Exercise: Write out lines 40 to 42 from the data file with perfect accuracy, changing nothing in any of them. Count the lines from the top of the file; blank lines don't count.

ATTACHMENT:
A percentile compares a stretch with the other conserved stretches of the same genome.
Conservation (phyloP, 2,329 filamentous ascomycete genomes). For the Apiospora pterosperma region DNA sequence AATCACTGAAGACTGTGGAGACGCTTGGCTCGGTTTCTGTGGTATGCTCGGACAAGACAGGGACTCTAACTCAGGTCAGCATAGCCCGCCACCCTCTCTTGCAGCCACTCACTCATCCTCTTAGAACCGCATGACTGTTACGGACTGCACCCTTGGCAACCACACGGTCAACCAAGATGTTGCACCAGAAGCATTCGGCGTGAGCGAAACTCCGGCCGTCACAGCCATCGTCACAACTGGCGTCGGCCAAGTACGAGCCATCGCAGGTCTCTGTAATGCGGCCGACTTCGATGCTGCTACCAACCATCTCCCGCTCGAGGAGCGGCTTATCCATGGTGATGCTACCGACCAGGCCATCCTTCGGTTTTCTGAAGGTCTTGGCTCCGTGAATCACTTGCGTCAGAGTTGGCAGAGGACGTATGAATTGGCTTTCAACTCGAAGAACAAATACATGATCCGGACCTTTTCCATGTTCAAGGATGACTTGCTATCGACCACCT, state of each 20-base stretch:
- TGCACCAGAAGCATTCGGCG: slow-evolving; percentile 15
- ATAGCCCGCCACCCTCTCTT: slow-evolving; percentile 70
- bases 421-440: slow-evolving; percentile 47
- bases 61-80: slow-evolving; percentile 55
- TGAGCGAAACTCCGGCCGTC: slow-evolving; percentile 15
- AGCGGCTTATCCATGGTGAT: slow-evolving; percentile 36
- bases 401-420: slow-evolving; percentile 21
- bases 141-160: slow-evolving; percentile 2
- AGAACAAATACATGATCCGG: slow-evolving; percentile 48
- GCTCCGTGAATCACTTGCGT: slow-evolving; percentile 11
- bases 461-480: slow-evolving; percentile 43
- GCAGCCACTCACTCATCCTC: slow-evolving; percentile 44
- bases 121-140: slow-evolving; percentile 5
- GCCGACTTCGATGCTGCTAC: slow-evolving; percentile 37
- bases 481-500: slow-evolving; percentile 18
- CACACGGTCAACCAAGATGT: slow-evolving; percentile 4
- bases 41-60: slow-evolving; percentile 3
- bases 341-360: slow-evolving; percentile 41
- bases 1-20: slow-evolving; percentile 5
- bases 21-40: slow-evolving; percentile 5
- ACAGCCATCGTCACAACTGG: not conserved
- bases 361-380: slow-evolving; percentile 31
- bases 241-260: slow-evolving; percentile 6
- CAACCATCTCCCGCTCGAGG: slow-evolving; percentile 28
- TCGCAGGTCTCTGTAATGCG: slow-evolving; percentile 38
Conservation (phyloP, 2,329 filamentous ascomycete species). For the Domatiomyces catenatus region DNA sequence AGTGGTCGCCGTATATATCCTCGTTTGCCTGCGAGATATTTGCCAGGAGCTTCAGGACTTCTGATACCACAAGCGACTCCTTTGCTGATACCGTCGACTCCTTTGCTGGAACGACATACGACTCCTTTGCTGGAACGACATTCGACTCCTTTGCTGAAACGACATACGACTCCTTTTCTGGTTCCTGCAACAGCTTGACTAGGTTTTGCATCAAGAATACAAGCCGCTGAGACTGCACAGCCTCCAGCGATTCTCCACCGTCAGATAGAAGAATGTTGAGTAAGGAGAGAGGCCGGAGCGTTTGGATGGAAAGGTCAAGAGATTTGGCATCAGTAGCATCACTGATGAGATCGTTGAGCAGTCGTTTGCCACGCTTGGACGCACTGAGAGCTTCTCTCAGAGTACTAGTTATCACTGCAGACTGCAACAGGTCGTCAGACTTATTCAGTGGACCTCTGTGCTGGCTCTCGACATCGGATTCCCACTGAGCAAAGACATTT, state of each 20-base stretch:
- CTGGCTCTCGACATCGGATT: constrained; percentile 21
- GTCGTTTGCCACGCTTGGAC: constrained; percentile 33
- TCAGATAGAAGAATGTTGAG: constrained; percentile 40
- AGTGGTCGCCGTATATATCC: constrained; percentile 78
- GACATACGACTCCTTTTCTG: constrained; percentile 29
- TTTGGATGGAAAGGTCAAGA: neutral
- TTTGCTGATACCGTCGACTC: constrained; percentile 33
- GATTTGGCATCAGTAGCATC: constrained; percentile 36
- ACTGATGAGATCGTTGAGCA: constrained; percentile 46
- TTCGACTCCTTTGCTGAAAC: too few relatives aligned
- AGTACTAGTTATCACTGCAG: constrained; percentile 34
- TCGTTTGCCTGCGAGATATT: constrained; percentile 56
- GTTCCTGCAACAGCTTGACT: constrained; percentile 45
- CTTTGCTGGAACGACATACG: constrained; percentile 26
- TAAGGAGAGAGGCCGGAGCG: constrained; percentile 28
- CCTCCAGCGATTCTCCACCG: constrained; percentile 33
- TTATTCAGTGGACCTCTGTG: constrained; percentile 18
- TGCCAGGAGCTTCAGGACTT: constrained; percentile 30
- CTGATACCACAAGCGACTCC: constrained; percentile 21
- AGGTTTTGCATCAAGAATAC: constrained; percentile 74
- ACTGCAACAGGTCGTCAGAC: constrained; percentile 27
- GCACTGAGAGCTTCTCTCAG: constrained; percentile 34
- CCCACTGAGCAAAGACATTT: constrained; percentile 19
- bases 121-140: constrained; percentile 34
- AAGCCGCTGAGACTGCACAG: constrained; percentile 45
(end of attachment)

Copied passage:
- TCGTTTGCCTGCGAGATATT: constrained; percentile 56
- GTTCCTGCAACAGCTTGACT: constrained; percentile 45
- CTTTGCTGGAACGACATACG: constrained; percentile 26